By Buddha Mani Dhakal
The first time I met Tek Nath Rizal in Siliguri in 2000, it was inconceivable that he could one day be entangled in a scandal involving Nepalis trying to get fake refugee documents to be resettled in the United States.
Rizal was then just exiled after serving a decade long jail term, reduced from life sentence, but had not joined the other exiled leaders then. This was a man who advocated for the cause of genuine refugees, not creating fake ones.
During my college days in Kathmandu I had read many accounts of Rizal’s commitment to democracy, identity and human rights against the oppressive Bhutan government. While in self-imposed exile in Nepal, the Panchayat regime deported him back to Bhutan in 1989 after which he was jailed and tortured for ten long years.
I got to know Rizal personally while working with him on the initial draft of his book, निर्वासन. We spent countless evenings together, transcribing his dictations into text, and trying to give it structure and coherence.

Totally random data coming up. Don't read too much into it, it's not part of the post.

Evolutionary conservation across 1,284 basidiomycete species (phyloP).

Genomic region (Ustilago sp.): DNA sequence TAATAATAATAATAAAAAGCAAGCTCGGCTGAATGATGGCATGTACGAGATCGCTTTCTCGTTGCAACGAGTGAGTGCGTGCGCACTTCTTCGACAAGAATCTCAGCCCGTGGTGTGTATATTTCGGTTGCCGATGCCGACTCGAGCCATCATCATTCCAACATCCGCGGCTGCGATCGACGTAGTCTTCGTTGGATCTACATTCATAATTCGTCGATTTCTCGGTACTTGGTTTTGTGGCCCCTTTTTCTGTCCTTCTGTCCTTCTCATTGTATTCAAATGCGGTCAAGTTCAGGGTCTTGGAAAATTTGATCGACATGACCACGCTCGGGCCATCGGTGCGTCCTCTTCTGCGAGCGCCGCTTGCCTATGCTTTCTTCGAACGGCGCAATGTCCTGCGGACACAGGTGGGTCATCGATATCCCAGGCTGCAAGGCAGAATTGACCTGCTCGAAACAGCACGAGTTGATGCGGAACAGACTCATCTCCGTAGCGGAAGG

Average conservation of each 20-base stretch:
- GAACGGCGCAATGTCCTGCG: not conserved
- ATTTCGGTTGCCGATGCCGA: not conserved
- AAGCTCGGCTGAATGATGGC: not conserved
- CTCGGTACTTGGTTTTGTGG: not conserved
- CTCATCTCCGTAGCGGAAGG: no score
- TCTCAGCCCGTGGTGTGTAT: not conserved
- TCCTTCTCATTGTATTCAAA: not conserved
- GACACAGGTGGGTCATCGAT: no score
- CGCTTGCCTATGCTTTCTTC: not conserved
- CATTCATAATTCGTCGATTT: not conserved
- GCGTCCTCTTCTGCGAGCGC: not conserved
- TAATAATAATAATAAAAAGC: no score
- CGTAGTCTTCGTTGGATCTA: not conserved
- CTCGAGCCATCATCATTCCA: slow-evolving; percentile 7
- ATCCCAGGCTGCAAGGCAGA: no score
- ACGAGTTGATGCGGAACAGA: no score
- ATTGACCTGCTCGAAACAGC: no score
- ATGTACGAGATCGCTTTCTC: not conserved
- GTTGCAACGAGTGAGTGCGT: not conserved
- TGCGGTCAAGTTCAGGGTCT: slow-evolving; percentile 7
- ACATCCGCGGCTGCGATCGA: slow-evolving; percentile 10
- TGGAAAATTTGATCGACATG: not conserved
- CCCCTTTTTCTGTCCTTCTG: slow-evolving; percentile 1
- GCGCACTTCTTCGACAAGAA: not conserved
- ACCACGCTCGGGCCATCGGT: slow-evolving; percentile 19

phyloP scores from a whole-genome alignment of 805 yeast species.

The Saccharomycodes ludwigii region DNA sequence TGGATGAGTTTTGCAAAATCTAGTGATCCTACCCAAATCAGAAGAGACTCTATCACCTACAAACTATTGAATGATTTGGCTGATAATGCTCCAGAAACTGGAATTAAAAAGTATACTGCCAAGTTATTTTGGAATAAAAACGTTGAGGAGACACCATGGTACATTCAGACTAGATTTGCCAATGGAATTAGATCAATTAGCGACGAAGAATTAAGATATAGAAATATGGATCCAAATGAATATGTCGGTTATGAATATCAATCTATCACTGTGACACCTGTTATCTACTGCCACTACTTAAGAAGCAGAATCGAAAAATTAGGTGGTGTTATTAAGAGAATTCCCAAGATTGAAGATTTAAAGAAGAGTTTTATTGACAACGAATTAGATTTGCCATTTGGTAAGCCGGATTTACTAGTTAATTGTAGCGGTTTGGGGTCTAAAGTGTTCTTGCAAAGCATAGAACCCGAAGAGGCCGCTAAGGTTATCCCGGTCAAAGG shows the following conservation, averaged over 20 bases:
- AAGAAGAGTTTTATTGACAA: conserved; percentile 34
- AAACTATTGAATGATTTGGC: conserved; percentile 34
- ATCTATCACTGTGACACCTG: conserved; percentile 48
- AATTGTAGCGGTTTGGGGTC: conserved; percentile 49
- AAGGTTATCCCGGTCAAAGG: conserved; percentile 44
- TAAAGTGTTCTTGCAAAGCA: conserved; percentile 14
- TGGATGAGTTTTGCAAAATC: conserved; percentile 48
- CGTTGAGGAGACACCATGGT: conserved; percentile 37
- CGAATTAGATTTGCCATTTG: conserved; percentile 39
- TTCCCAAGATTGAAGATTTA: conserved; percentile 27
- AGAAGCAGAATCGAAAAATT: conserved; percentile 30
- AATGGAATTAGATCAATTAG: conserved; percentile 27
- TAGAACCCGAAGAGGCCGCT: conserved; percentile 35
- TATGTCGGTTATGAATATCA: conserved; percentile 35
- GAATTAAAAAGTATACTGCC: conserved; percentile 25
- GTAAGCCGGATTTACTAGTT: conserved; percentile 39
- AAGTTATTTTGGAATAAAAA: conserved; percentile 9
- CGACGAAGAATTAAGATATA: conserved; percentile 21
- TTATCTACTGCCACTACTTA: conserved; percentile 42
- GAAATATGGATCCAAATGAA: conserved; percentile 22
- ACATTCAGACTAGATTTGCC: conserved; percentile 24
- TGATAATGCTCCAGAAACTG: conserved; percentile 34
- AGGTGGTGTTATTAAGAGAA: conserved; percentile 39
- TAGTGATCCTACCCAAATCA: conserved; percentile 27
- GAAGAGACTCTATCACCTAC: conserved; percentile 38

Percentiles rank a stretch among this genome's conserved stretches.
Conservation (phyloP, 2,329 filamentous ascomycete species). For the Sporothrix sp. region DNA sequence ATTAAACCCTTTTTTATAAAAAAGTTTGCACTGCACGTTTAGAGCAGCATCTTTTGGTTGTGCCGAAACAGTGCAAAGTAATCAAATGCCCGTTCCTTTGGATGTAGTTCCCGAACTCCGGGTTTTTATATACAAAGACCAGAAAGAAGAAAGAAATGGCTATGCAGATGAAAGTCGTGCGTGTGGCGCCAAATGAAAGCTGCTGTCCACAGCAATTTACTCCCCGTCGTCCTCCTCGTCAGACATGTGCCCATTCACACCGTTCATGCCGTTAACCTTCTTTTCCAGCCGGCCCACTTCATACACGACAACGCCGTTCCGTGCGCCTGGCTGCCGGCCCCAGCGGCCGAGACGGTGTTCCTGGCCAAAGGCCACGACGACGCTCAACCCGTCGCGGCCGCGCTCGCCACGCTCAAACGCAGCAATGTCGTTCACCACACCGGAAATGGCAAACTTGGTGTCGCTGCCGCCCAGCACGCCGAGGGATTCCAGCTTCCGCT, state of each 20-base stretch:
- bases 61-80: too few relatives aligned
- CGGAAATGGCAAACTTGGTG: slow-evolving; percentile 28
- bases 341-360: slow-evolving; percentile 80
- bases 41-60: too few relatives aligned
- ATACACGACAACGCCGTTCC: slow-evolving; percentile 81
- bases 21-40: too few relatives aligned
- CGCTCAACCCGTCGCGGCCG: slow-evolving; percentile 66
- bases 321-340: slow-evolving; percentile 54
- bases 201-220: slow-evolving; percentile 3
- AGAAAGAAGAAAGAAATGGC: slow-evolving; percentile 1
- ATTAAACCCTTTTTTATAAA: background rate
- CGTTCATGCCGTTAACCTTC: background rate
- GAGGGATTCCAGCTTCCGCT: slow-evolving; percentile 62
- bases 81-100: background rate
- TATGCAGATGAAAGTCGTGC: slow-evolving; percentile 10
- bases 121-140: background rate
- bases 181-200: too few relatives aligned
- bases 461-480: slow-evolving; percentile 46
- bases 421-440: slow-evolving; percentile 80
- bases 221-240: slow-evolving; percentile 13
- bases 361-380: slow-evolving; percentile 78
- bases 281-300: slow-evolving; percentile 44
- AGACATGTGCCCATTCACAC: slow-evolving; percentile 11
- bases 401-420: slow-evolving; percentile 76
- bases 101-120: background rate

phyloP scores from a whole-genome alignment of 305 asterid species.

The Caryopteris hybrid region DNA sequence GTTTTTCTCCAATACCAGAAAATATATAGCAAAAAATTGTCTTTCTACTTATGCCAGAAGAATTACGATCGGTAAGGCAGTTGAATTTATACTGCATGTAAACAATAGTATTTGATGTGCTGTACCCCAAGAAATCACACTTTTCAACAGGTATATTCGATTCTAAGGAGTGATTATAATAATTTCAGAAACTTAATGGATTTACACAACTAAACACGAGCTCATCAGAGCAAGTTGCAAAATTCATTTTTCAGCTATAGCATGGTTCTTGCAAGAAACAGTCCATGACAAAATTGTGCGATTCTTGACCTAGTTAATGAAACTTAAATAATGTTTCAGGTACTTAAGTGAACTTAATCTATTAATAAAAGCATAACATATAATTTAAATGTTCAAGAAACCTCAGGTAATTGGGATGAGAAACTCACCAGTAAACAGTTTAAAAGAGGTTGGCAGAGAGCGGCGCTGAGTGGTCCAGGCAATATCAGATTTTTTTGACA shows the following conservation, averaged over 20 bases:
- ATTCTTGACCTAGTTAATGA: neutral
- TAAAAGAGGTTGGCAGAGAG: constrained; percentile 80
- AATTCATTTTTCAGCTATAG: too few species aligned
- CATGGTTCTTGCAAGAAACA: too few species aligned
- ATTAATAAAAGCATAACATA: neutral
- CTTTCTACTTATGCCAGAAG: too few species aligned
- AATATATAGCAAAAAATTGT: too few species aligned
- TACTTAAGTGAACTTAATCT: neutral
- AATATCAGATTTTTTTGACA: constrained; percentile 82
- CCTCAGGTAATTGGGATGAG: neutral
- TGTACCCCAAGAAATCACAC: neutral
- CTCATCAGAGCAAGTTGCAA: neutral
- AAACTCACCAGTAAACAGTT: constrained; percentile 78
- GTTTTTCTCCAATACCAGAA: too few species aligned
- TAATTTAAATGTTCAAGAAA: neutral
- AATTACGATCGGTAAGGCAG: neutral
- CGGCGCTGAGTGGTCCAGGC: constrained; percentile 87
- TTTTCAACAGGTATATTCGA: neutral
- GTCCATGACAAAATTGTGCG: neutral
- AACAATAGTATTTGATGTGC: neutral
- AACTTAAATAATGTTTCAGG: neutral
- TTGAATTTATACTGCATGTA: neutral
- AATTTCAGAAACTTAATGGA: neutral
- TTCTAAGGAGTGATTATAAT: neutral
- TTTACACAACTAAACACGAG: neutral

It was evident that Rizal suffered from post-traumatic stress from physical and mental torture during his incarceration, much of which was spent in solitary confinement. He would interrupt his recollections to curse individuals who had betrayed him, and at other times he would turn despondent over the loss of trusted companions.
Recalling the “dual-role” officials played in Thimphu would incite furious outbursts from him. Rizal was known for straightforwardness in conversation, he was blunt and to the point. What you saw was what he was: it seemed like he was incapable of subterfuge.
Initially in Kathmandu, his primary supporter and benefactor was Hiranyalal Shrestha and Krishna Pahadi who actively backed the cause of refugees from Bhutan. Shrestha was later sent as Nepal’s ambassador to Moscow. I helped Rizal relocate to his office from Sanepa to the Pulchok area.
Along the way, Rizal has been deceived numerous times by close friends and trusted government officials, both in Bhutan and Nepal. He felt especially betrayed by Om Pradhan, the former Bhutan Permanent Representative at the United Nations in New York and a former Minister for Trade and Industries.